Ophthalmologic Care In The 1800s

CBS news has a post up with a collection of photographs from the 19th and 20th centuries of ophthalmologic care from the extensive and excellent archives of The Burns Archive, one of the largest collections of early medical photography in the world curated by Dr. Stanley B. Burns.  Note: some images are potentially disturbing.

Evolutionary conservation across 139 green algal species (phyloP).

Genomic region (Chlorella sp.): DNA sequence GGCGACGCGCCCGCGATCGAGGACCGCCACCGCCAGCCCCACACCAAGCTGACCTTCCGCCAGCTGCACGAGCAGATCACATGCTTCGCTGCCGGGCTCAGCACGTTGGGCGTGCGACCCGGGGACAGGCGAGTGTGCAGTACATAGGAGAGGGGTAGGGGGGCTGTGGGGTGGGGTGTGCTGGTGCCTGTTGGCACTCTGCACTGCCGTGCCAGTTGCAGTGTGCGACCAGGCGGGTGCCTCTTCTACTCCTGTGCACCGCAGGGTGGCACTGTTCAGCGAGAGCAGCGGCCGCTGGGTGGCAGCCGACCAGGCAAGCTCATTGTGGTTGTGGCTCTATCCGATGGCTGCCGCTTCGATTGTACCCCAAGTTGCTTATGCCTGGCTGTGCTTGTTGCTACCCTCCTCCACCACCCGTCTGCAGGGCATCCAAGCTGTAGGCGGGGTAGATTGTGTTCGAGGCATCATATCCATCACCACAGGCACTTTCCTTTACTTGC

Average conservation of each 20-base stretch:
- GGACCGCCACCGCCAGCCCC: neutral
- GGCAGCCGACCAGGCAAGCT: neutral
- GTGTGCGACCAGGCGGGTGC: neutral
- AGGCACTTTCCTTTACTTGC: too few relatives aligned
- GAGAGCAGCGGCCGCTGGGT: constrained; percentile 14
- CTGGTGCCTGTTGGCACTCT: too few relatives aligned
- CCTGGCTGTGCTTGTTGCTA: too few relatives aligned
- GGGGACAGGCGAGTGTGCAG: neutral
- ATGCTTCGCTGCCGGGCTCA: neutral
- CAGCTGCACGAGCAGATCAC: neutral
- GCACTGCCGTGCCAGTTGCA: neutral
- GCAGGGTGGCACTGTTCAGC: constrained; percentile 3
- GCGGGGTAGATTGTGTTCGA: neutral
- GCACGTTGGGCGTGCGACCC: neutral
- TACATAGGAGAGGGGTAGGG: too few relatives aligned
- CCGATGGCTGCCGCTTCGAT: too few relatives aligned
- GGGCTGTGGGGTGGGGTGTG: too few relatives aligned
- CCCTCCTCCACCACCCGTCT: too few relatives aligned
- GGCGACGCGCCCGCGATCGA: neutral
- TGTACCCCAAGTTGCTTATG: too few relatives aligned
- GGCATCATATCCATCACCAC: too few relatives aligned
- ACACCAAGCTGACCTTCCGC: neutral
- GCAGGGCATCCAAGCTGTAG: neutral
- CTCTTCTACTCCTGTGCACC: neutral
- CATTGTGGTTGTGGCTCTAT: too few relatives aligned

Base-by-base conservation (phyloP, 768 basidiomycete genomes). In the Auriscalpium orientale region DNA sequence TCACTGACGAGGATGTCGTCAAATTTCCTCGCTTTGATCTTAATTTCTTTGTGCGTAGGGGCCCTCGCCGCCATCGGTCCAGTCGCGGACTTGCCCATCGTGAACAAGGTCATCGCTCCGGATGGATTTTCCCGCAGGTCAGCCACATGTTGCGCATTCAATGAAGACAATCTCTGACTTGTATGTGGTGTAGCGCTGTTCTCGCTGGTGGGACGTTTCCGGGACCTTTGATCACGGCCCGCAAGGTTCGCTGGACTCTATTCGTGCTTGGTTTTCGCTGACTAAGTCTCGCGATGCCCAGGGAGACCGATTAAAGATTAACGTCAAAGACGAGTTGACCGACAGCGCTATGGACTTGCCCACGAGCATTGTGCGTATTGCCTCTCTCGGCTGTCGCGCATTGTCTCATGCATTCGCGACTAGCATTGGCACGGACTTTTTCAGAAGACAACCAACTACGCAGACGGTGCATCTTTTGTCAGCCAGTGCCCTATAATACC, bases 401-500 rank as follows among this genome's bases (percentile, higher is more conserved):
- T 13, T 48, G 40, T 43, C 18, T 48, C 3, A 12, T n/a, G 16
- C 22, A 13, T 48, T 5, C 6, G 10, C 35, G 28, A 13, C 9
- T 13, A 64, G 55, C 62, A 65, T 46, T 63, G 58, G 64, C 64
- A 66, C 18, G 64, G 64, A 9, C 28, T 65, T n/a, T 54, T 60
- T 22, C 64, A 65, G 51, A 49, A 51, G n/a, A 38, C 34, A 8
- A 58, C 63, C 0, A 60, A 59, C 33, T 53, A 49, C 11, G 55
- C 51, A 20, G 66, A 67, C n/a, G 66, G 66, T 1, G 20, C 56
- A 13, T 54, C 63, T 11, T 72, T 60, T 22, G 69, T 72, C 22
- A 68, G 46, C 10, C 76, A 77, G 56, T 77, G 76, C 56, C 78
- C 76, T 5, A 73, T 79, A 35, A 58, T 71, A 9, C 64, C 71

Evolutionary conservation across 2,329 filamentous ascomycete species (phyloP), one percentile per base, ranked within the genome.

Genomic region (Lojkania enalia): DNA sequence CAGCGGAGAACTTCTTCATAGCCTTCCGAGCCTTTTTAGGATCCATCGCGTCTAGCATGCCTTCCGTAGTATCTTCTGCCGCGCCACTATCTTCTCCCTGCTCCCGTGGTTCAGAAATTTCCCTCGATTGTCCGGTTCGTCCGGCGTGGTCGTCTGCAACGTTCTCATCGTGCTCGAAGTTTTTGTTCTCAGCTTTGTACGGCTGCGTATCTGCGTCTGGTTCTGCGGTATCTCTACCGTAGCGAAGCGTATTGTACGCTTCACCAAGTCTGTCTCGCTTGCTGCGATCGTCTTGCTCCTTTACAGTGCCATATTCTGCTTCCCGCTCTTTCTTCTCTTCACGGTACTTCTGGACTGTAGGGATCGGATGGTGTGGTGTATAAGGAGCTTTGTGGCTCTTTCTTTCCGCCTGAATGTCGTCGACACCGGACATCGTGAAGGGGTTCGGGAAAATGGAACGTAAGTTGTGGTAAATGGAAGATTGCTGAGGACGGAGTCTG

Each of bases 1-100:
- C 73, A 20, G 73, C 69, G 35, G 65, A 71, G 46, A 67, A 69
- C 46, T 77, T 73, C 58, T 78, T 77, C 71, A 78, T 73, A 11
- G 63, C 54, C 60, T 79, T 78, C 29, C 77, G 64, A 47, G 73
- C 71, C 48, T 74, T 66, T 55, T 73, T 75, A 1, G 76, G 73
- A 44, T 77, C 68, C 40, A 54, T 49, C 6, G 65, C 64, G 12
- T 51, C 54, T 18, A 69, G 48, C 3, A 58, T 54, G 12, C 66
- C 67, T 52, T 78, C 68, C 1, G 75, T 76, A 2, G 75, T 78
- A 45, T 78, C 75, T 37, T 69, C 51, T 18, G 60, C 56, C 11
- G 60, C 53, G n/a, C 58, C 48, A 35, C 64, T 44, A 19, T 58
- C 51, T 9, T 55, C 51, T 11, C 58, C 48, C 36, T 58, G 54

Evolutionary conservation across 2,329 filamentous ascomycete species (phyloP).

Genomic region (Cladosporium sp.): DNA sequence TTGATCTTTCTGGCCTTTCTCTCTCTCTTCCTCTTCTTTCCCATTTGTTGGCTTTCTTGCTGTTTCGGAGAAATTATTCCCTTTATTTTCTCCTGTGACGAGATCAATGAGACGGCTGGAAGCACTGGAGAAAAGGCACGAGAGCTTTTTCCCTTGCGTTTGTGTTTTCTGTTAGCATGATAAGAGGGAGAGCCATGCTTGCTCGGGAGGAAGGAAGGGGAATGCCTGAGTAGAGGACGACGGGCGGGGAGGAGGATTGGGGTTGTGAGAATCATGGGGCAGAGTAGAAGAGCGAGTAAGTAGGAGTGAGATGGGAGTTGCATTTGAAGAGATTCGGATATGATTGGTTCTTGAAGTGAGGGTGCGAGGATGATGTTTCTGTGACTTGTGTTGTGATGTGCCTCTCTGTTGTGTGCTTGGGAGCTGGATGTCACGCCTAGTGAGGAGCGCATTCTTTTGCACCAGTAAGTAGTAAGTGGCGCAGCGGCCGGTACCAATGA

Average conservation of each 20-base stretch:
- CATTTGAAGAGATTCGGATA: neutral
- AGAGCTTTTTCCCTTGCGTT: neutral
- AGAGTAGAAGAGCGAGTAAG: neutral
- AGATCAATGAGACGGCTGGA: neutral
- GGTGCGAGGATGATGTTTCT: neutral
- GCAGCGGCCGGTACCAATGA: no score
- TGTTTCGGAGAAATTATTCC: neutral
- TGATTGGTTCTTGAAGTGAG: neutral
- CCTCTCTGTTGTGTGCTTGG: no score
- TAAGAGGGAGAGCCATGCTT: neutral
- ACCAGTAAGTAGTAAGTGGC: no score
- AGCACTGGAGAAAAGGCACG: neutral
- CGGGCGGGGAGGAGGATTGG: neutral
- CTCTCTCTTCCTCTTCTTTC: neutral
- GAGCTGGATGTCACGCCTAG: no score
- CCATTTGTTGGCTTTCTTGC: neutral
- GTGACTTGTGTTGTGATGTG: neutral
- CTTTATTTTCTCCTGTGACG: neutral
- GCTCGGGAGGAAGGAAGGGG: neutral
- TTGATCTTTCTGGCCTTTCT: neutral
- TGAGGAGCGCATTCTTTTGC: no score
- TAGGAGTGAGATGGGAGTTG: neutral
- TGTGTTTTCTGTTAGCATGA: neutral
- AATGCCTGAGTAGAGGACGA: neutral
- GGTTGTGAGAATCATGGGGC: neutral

On one hand, these images are fascinating from the perspective of how far we have come in our understanding of vision and ophthalmologic care.  Seeing ophthalmologic disease advance as far as is depicted in these images in developed countries is almost unheard of as there are very few disorders of the anterior portion of the eye that we are unable to intervene on some level with.  Everything from corneal transplants and surgical reshaping in refractive surgeries to lens replacements for cataracts are common procedures.  Other interventions in the anterior eye can include surgeries for some forms of glaucoma, surgical approaches for strabismus and more.  On the other hand, much needs to be done with our basic understanding of many issues at the front of the eye to improve clinical interventions there.  Our biggest limitation in vision science and ophthalmology is our understanding of the back of the eye, the retina which is woefully incomplete.  Though the study of the retina is nearly 150 years old, we are still learning about how the cells in the retina are connected and what goes wrong with those neurons and their connections in disease.  In humans and other mammals, we are still unable to recover vision loss when the cause or affected tissue involves the retina, though there are tremendously exciting prospects for recovery of vision loss in the retina just around the corner in several research groups around the world including here at the Moran Eye Center.  These are large, multi-laboratory efforts to cure vision loss by some of the hardest working people I know who are passionate about the science and keenly aware of the implications for many around the world who are suffering from vision loss.  We look forward to seeing the impact of our work and the work of our colleagues in understanding of  the basic mechanisms of vision and the translation of those ideas and work into clinical interventions that can help the over 37 million people worldwide who suffer from vision loss.